David Sirota, a liberal analyst and author with the Campaign for America's Future, which bills itself as "the strategy center for the progressive movement," expresses particular concern about whether Sen. Obama will attack corporate interests on behalf of the working class. "If we are serious about developing the tactics and strategies to bring about real change after the election, we have to first know if Barack Obama is even with us," he wrote a few days ago on the Campaign for America's Future Web site. Mr. Sirota expressed particular qualms about the candidate's choice of economic advisers who support free-trade agreements and hail from the investment-banking world.
At the convention last night, a video showed a young Kennedy thundering away at a podium, slamming his fist down demanding universal health care. The video's grainy quality and the senator's then-black hair was haunting. It reminded the audience of how long the fight over health care - and all other progressive causes - has been going on, and how little we've moved forward. it was a subtle message that reminded that enough is enough - and that we don't want to look back on this moment, and wonder why - again - we did not move forward. Twenty years from now we don't want to be ruefully watching at a grainy video of a young Barack Obama insisting he's going to reform our trade policy so as to revive the American job base - and know that he was never forced to fulfill those promises.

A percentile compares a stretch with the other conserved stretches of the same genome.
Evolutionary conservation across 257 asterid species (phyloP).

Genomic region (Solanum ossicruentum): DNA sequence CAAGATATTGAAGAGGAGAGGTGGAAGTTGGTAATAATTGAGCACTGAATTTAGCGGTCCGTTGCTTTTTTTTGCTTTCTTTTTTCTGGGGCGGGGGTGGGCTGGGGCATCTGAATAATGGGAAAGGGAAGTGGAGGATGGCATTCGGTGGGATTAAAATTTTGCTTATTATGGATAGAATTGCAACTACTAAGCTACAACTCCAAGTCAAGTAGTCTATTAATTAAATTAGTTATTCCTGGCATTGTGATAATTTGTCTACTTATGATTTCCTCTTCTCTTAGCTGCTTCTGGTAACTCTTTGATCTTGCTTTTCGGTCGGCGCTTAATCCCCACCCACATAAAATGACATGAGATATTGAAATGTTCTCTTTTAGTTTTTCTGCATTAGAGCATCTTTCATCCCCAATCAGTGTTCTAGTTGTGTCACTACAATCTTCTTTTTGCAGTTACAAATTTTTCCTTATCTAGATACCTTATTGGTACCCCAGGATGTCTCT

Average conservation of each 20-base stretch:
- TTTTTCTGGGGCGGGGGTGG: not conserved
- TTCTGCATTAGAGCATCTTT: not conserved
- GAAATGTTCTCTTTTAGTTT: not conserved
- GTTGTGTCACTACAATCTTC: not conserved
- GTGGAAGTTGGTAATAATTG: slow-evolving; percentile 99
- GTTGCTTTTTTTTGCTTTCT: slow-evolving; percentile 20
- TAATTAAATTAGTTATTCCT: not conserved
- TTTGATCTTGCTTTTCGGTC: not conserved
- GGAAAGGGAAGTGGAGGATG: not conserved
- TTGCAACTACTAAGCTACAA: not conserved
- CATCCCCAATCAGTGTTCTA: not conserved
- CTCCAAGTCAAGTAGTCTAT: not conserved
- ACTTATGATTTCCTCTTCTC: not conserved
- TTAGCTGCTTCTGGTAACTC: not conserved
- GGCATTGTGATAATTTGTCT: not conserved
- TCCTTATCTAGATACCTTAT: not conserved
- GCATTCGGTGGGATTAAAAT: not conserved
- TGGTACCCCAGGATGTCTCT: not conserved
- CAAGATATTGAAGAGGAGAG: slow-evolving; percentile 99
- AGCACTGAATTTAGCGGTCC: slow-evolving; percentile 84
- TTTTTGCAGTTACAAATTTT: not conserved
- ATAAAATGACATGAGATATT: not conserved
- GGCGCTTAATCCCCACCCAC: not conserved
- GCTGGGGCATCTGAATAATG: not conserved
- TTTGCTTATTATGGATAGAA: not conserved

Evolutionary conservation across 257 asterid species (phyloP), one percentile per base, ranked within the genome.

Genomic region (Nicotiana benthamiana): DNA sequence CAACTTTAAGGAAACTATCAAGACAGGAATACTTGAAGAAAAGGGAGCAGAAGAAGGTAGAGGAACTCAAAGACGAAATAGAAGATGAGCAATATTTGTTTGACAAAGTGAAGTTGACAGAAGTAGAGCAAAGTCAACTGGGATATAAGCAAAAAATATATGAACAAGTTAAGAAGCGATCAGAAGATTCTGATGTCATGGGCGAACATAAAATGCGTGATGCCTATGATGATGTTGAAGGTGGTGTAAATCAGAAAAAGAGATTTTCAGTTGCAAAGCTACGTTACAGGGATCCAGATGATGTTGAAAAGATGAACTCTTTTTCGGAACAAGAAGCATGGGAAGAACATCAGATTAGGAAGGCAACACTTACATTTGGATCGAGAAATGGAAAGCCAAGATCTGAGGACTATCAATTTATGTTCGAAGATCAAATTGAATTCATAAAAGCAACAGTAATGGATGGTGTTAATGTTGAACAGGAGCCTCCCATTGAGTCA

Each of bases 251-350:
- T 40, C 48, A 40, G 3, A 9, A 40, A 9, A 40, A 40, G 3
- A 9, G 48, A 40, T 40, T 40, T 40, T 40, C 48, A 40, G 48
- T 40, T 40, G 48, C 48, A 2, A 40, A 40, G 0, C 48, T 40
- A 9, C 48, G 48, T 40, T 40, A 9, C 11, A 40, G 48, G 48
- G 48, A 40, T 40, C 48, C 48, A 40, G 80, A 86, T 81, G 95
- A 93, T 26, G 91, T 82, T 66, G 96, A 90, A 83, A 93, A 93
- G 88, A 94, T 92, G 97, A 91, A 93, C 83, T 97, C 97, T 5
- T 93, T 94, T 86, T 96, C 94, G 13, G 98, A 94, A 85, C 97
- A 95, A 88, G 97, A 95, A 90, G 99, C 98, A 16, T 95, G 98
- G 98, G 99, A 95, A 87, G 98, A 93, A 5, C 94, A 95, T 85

Thankfully, the millions of rank-and-file citizens who comprise the Democratic Party have finally answered the age-old question: Which side are you on? And they have answered it by siding with America's progressive majority, suggesting that a progressive pressure system will indeed follow Obama into office, if he is elected. That is critical, because Obama hasn't yet decisively answered the same question - the question of which side he is on. It will be up to the newly invigorated Democratic wing of the Democratic Party to make sure he listens to the public - not the Establishment job-seekers now flocking to his inner circle - when he answers that question.
David Sirota, an In These Times senior editor and syndicated columnist, is a staff writer at PandoDaily and a bestselling author whose book Back to Our Future: How the 1980s Explain the World We Live In Now—Our Culture, Our Politics, Our Everything was released in 2011. Sirota, whose previous books include The Uprising and Hostile Takeover, co-hosts "The Rundown" on AM630 KHOW in Colorado. E-mail him at email@example.com, follow him on Twitter @davidsirota or visit his website at www.davidsirota.com.
More by David Sirota
- Obama Speech: Convention Address Makes Economic Populism Central Thrust of Election 2008
- Convention Dispatch: Dinner with the Ruling Class, Lunch In the Police State
- Convention Dispatch: Schweitzer Hits the National Stage
- Who Said I’m a Divider, and Not a Uniter?
- CONVENTION DISPATCH: The Rise of the Democratic Wing of the Democratic Party